Friday, August 31, 2007

Writing in Restaurants and Other Odd Locations

“I never travel without my diary,” Oscar Wilde once said, “one should always have something sensational to read in the train.” Or in a plane, I hasten to add. Nor do I travel without writing paper.

“Excuse me, are you a writer?” asked a Singapore waiter hovering over my table, my pages spilled everywhere.

“How did you know?”

“There’s no place to put your food!”

When I’m on the road, writing in restaurants and other odd locations is one of my many bad habits. Maybe it’s the long wait for the food, or the bill, or for the weather outside to change. Once while having lunch in Dubrovnik, it was still raining outside, so I shoved the dishes aside and wrote a sunny article about that centuries-old city. By the time I was done, it was time for dinner, so I flagged over the waiter who hours earlier had stopped asking me if I wanted anything else. Instead of paying the bill, I asked to see the menu.

In Jerusalem, while having lunch at the home of an American friend, she and her Israeli boy­friend had a tiff. Not wanting this quarrel to turn into an ugly threesome, I steered clear of the personal laundry they were airing by writing a funny story at their kitchen table. I tried not to let their shouting interrupt the fun I was having, though ­­I did keep an eye out for flying objects.

I’ll be the first to admit that when consumed with writing, hardly anything can deter me; I can be quite unsociable, too. For example, if the airline passen­ger next to me asks, “What are you writing?” I’m liable to reply, “See this pen? If you disturb me again I’ll turn you into a character that jumps out of a plane with­out a parachute.”

Of course I’ve never had to resort to violence, nor am I a violent person by nature. Yet once while in Penang, Malaysia, writing a lengthy letter to a friend between sips of shredded chicken soup, I noticed that this Chinese woman was not only watching me write but also glaring at me as if I were eating her soup. She came over to my table and demanded to know if I was writing about her.

“No,” I said, smiled politely, and went back to my letter. When she refused to budge, I wrote to my friend about the psychotic woman standing inches from me, praying that she didn’t have a fork behind her back, let alone a chop stick. I had just finished my soup when she grabbed my letter and ran out of the restaurant.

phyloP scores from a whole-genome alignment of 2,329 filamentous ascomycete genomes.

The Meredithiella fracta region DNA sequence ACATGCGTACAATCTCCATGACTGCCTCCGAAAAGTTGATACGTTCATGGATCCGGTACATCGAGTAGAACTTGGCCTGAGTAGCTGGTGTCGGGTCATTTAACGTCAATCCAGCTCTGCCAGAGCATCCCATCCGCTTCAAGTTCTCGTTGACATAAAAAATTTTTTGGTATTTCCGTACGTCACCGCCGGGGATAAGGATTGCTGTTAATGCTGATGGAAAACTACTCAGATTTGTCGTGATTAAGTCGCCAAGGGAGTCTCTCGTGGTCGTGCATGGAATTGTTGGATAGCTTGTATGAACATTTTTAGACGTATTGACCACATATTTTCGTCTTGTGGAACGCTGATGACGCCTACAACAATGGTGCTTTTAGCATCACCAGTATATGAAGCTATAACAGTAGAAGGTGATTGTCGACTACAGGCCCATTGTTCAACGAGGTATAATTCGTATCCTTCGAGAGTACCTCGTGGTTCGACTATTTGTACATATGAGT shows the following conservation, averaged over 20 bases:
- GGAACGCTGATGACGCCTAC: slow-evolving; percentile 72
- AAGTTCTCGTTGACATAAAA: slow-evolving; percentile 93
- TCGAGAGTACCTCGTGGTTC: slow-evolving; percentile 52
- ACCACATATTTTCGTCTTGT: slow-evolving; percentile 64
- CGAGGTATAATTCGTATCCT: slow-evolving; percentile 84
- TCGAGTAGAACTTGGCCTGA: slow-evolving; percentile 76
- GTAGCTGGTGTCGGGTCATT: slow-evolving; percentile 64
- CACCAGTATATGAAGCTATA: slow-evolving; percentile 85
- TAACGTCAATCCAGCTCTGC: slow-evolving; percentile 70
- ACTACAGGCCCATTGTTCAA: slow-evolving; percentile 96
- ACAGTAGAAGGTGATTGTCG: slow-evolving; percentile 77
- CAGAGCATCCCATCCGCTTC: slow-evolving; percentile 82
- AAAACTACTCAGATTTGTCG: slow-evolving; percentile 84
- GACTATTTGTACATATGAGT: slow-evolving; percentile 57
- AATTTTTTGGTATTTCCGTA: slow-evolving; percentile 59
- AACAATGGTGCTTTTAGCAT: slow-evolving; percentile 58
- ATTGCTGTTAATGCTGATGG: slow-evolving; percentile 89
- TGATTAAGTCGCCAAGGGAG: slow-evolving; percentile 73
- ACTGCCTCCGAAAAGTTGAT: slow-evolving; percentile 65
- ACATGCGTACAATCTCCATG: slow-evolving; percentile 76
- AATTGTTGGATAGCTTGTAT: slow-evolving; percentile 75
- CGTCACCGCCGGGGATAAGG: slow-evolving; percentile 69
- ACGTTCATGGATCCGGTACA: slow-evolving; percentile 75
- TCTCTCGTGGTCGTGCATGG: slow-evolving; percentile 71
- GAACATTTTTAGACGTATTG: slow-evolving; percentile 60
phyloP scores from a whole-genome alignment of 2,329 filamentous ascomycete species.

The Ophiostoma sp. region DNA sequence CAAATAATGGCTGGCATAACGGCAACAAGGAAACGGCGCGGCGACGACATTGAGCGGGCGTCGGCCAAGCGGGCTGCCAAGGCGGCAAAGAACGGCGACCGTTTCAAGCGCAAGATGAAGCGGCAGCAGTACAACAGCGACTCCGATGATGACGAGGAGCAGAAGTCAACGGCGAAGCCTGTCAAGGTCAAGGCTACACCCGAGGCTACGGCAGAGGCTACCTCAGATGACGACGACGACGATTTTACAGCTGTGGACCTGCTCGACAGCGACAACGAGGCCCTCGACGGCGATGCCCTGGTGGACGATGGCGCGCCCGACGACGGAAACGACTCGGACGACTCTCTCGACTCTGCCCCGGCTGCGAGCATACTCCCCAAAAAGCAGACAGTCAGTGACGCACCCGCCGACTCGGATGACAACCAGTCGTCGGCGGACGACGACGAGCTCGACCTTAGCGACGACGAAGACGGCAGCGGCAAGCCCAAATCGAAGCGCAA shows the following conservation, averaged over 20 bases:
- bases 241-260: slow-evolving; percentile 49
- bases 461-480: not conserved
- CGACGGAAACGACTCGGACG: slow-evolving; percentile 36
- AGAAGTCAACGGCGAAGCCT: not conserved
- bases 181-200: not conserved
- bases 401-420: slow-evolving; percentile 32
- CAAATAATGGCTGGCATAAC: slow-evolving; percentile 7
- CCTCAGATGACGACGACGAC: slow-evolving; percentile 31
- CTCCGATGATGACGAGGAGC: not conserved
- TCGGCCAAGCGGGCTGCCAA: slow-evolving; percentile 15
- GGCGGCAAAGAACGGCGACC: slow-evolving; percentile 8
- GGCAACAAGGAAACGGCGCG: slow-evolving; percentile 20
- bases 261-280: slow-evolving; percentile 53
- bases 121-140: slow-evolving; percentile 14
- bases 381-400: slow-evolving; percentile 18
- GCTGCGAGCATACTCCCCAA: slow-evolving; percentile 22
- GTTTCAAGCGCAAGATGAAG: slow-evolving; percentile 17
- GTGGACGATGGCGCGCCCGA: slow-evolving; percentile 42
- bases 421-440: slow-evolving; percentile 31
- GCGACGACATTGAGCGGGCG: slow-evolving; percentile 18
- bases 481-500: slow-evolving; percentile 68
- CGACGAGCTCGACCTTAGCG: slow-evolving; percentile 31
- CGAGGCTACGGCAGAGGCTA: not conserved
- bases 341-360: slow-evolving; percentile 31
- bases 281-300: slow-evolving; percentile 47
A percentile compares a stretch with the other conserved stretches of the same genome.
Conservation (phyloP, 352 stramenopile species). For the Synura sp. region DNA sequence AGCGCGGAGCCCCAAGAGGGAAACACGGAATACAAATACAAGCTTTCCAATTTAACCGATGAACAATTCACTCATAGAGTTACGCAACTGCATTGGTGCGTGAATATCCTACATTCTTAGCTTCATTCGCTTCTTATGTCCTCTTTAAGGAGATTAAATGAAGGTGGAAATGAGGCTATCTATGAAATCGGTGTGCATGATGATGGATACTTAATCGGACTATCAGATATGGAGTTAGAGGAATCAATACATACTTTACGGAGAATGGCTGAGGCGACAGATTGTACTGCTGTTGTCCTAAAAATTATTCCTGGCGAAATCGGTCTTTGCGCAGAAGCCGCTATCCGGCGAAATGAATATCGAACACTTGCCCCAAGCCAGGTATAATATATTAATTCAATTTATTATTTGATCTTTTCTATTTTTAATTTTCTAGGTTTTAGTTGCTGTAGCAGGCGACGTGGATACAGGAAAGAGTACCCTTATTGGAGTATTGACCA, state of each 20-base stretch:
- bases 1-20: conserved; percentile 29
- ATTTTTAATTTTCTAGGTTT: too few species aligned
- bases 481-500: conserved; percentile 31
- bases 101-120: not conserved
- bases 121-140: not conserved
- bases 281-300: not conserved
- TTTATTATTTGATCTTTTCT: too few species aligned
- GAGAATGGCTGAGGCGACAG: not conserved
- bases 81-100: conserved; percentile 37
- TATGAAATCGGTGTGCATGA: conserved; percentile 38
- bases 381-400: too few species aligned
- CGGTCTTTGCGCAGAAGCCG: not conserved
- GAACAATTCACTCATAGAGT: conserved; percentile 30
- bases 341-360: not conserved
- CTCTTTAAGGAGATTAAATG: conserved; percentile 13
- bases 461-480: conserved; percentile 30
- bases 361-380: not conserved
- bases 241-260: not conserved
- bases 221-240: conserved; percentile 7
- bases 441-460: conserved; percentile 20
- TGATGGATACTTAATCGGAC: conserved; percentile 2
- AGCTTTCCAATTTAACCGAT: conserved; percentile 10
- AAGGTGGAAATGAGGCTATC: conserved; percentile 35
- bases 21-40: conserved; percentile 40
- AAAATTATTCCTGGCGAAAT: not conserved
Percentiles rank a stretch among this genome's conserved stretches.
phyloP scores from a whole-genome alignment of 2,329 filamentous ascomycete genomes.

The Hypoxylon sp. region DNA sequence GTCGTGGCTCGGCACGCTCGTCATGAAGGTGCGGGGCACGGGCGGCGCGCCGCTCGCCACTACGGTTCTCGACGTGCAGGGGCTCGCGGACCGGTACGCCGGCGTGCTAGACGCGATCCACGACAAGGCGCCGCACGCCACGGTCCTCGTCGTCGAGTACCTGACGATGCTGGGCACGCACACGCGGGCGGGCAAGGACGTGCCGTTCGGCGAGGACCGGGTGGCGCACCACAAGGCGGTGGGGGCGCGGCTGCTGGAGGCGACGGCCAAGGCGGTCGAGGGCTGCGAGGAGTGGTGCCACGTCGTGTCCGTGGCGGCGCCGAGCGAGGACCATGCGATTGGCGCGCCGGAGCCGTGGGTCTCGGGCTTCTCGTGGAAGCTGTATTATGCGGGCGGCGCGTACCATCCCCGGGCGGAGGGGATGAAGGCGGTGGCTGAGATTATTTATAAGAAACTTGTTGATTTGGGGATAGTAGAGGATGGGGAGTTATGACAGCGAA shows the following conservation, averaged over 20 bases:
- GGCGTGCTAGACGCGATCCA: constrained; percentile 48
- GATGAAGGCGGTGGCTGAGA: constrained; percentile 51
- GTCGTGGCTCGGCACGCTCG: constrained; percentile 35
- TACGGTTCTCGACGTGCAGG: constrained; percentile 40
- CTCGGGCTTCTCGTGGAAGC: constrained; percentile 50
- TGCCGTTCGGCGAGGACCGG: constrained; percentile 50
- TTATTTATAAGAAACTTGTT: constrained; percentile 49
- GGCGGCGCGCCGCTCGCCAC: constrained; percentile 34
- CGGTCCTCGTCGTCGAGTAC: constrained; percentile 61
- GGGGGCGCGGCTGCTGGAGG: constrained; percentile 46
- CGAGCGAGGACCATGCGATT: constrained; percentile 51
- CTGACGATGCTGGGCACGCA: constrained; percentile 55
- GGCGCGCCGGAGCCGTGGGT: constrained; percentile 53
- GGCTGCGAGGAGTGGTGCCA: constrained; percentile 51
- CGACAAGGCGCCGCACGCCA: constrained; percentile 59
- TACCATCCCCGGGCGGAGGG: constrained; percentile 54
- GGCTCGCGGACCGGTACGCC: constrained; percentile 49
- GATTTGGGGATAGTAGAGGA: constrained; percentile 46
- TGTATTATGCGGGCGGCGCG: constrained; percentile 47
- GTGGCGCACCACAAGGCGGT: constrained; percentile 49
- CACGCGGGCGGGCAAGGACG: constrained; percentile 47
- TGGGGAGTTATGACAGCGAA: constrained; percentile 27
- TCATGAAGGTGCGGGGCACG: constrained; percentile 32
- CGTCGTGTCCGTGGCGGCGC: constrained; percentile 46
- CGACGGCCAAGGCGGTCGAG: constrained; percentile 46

“Hey!” I shouted, and ran after her. The waiter then ran after me, no doubt thinking this was a clever ruse to avoid paying for my meal. So did several passers-by, amused by the sight of a wild-eyed Chinese woman running with a letter, a frantic tourist chasing her with a soup spoon, and a Malay waiter waving a bill.

By the time I caught up with her, a sizable crowd had encircled us. As I tried to explain what was going on, the woman, in an effort to conceal the evidence, stuffed it down her blouse. Since I dared not tread in no-man’s land in public, I appealed to others to intervene. After much prompting, the mad woman finally produced the letter, and then promptly tore it up.

Since I was on page four, I wasn’t about to start all over again, so I pieced it together, taped it up, and added a few lines to explain why the letter was crumpled, torn, taped, and wreaked of stale perfume. Naturally I wrote about the whole episode in my journal for some future sensational reading. Oscar Wilde would’ve been proud.

                         -- Borneo Expat Writer

Here are links to some of my author-to-author interviews of first novelists:

Ivy Ngeow author of Cry of the Flying Rhino, winner of the 2016 Proverse Prize.

Golda Mowe author of Iban Dream and Iban Journey.

Preeta Samarasan author of Evening is the Whole Day

Chuah Guat Eng,  author of Echoes of Silence and Days of Change. 


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